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IATA Calls For “Policy Alternatives” Instead of Quarantine

IATA Calls For “Policy Alternatives” Instead of Quarantine
Joe Cortez

The IATA wants governments to start considering alternatives to quarantine, in order to restart the tourism industry once more. Their suggestions include health screenings, COVID-19 tests before arriving in a foreign country, and discouraging flyers exposed to the novel Coronavirus from traveling.

The International Air Travel Association (IATA) is asking international governments to consider quarantine alternatives, as countries begin opening borders to foreign travelers. Instead of instituting lockdowns, the aviation trade organization wants authorities to offer protection measures and COVID-19 testing prior to departure.

Reducing and Mitigating Risks of COVID-19 in Aviation

In their press release, the IATA notes that continued quarantine and closed borders will hurt the aviation industry even further, forcing airlines to seek new avenues for liquidity. Instead, the group is asking countries to take “smart” precautions which would welcome travelers and potentially reduce the spread of COVID-19.

“Imposing quarantine measures on arriving travelers keeps countries in isolation and the travel and tourism sector in lockdown,” IATA director general and CEO Alexandre de Juniac said in the release. “Fortunately, there are policy alternatives that can reduce the risk of importing COVID-19 infections while still allowing for the resumption of travel and tourism that are vital to jumpstarting national economies.”

First, the group suggests making public health screenings mandatory at all international border checks. IATA suggests using paperless web portals or mobile apps, in order to “avoid privacy issues and cut the risk of infection with paper documents.”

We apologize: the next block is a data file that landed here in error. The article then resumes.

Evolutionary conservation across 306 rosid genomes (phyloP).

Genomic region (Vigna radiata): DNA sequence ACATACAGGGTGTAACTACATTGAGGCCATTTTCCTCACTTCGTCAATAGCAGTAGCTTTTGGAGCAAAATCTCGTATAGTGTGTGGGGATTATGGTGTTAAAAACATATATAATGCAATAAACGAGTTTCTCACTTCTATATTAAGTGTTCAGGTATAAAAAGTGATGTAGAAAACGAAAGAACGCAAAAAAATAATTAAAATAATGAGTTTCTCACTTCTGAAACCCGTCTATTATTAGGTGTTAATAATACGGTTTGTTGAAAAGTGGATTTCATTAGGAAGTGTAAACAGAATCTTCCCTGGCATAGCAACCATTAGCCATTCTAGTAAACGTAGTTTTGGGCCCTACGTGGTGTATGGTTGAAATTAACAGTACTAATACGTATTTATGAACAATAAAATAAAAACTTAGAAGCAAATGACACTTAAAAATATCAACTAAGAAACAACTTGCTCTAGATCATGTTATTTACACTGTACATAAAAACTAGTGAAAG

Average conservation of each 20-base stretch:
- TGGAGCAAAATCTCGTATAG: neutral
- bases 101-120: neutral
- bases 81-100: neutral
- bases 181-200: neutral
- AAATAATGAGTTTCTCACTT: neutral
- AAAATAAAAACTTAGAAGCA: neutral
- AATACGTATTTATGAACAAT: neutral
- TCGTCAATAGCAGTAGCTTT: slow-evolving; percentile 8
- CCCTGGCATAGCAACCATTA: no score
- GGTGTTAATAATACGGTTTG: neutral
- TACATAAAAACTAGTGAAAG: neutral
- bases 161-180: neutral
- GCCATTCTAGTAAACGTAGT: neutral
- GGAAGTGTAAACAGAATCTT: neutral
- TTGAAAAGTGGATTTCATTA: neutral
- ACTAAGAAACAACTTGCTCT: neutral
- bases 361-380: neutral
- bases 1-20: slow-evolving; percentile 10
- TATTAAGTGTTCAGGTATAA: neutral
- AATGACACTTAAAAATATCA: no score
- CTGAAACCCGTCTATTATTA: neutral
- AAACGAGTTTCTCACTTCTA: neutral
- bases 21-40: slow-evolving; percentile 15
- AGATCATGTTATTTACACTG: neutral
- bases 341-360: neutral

IATA also suggests making COVID-19 tests available to passengers coming from “higher-risk” countries. Instead of forcing passengers to take a test at the airport, they would be asked to go through the examination prior to travel, and holding a doctor’s note with them certifying they do not carry the novel Coronavirus. There are some logistical problems, as quality control would be required to ensure infected passengers aren’t traveling with a false negative.

“Tests would need to be widely available and highly accurate, with results delivered quickly,” IATA notes. “Test data would need to be independently validated so as to be mutually recognized by governments and securely transmitted to the relevant authorities.”

Finally, the IATA is encouraging anyone who is sick or potentially exposed to the novel Coronavirus to “do the right thing” and not travel. Airlines should follow the International Civil Air Organization (ICAO) Take-Off guidelines, which include wearing facemasks aboard flights and social distancing. Contract tracing could also help airlines and governments work together to reduce the overall spread of COVID-19.

Guidelines Come During Precarious Travel Ban Negotiations

IATA’s recommendations come as governments around the world debate how to open borders and reopen the tourism industry. Data from the World Travel and Tourism Council suggests travel supports over 300 million jobs globally, and contributes 10.3% to the world’s total GDP.

Additional indicators suggest travelers are getting excited to start flying again. According to Cartrawler, gross bookings across the travel industry increased by 25 percent compared week-on-week, due to reduced cancellation trends and more new bookings.

Meanwhile, nations around the world are working to determine the safest ways to open borders. The European Union is reportedly considering a travel ban list, which could include the United States, Brazil and Russia.

View Comments (2)


  1. Sydneyberlin

    June 25, 2020 at 6:17 pm

    What a no-news, they’re an industry body. So of course they put cash above human life, no surprises here!

  2. weegraeme

    July 5, 2020 at 7:24 am

    Some governments around the world have already implemented “smart” precautions. It’s called quarantine

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